Resurrection: Past, Present, Future

Wetteren Resurrection: Past, Present, Future

Rev. Dr. Glenda Hollingshead; April 17, 2022

Easter Sunday

Isaiah 65: 17-25, Luke 24: 1-12


In my 15 years of ordained ministry, nothing has been as humbling as writing Easter sermons. Year after year, I ask myself how I can possibly string together words to describe the indescribable. How can the mystery and wonder of God’s love revealed through the life, death, and resurrection of Jesus possibly be expressed in the short time provided? But recently, during my daily devotions, I have been studying the writings of Paul using a Bible given to me by a friend. It’s The Message translation with commentary provided by Eugene Peterson—my favorite Presbyterian (God rest his soul). Anyway, while reading Paul’s letter to the Christians in Colossae, I happened upon a priceless jewel in the third chapter. Hear these words from The Message translation:

So if you’re serious about living this new resurrection life with Christ, act like it. Pursue the things over which Christ presides. Don’t shuffle along, eyes to the ground, absorbed with the things right in front of you. Look up, and be alert to what is going on around Christ—that’s where the action is. See things from his perspective. Your old life is dead. Your new life, which is your real life—even though invisible to spectators—is with Christ in God. He is your life. When Christ (your real life, remember) shows up again on this earth, you’ll show up, too—the real you, the glorious you.

And here is the jewel. In response to Paul’s words, Peterson offers a compelling image of a “resurrection triangle,” which is what I want us to explore together. In Peterson’s analogy, the first corner of the triangle is the resurrection of Jesus Christ that took place two thousand years ago. The second corner tells the story of the general resurrection of the dead in the future. The third corner is the resurrection that is taking place now, in you and me. Resurrection past, resurrection future, and resurrection present.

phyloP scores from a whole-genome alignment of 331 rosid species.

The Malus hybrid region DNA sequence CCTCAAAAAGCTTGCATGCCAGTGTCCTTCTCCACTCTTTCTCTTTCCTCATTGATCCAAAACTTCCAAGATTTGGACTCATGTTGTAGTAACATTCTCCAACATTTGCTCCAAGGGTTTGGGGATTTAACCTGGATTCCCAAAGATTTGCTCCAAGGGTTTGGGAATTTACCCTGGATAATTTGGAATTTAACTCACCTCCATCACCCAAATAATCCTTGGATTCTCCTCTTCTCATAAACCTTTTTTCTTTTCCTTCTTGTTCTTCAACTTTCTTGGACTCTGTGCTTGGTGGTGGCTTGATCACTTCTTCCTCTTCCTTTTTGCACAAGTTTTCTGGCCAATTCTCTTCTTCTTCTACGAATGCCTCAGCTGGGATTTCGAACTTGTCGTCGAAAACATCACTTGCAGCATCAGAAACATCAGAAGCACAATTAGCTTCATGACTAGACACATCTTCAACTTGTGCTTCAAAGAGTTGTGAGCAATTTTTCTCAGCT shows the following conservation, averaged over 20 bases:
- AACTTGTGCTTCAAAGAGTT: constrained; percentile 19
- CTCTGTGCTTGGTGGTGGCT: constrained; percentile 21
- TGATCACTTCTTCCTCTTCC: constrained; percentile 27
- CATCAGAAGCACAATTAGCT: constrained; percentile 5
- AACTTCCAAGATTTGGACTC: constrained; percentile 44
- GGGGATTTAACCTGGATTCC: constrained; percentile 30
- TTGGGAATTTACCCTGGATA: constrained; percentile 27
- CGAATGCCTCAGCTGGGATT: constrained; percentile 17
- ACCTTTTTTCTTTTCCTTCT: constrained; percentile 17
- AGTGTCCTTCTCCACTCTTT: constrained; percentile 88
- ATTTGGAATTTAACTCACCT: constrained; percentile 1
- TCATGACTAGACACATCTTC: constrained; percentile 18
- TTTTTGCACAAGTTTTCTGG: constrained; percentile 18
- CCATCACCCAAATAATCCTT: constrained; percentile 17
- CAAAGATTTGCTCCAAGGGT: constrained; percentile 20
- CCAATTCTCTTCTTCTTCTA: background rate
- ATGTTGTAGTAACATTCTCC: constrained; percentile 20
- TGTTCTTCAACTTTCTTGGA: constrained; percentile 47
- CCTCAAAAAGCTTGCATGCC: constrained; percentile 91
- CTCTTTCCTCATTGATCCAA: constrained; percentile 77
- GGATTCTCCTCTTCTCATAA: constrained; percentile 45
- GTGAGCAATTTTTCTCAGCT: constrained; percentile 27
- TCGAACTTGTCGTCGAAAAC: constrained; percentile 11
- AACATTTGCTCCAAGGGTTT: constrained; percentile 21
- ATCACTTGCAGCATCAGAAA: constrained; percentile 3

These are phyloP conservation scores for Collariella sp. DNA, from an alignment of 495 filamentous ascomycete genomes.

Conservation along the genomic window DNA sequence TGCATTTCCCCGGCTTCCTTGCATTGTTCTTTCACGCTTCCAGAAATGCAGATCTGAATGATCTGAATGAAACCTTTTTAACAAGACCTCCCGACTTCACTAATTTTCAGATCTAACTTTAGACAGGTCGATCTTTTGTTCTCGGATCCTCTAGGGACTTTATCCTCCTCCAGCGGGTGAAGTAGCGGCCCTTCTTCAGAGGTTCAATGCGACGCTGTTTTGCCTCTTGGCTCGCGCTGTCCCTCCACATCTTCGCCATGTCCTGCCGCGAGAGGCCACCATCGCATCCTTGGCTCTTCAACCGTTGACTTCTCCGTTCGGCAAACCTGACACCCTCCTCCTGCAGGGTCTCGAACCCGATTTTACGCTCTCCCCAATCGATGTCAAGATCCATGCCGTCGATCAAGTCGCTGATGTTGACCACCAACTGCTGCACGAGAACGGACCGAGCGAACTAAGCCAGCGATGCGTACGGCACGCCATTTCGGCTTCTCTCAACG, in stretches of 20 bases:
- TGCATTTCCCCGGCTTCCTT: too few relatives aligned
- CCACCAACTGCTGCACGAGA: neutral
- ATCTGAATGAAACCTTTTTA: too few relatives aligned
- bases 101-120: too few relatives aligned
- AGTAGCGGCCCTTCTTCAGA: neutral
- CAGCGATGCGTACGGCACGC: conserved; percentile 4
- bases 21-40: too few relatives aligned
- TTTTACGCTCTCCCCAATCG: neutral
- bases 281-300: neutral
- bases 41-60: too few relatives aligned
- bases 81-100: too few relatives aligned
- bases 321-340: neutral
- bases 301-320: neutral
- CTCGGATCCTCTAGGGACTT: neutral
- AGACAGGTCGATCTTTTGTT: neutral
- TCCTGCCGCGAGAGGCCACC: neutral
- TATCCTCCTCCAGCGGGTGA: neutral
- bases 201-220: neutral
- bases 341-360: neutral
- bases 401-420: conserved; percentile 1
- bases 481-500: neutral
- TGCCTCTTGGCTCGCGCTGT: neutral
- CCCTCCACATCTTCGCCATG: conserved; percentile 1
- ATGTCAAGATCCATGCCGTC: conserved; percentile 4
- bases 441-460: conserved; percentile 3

First, let’s look at resurrection past—the corner of the resurrection triangle that took place that first Easter morn. Luke paints a picture of a loyal group of women who follow Jesus from Galilee to Jerusalem. Even when he is arrested, they remain. They watch as he is crucified. They follow Joseph of Arimathea when he takes the body of Jesus, wraps it in linen cloth and places it in a rock-hewn tomb. After the Jewish Sabbath, the women return early in the morning with embalming spices. To their surprise, they find the stone has been moved away and Jesus is nowhere in sight. Suddenly two men, dazzling in their brightness, appear and say to them, “Why are you looking for the living among the dead? He is not here, but has risen. Remember how he told you while he was still in Galilee, that the Son of Man must be handed over to sinners, and be crucified, and on the third day rise again.” And that’s when it hits them. That’s when the women remember all that Jesus had said about his death and resurrection. Christ is risen! He is risen, indeed! Resurrection past!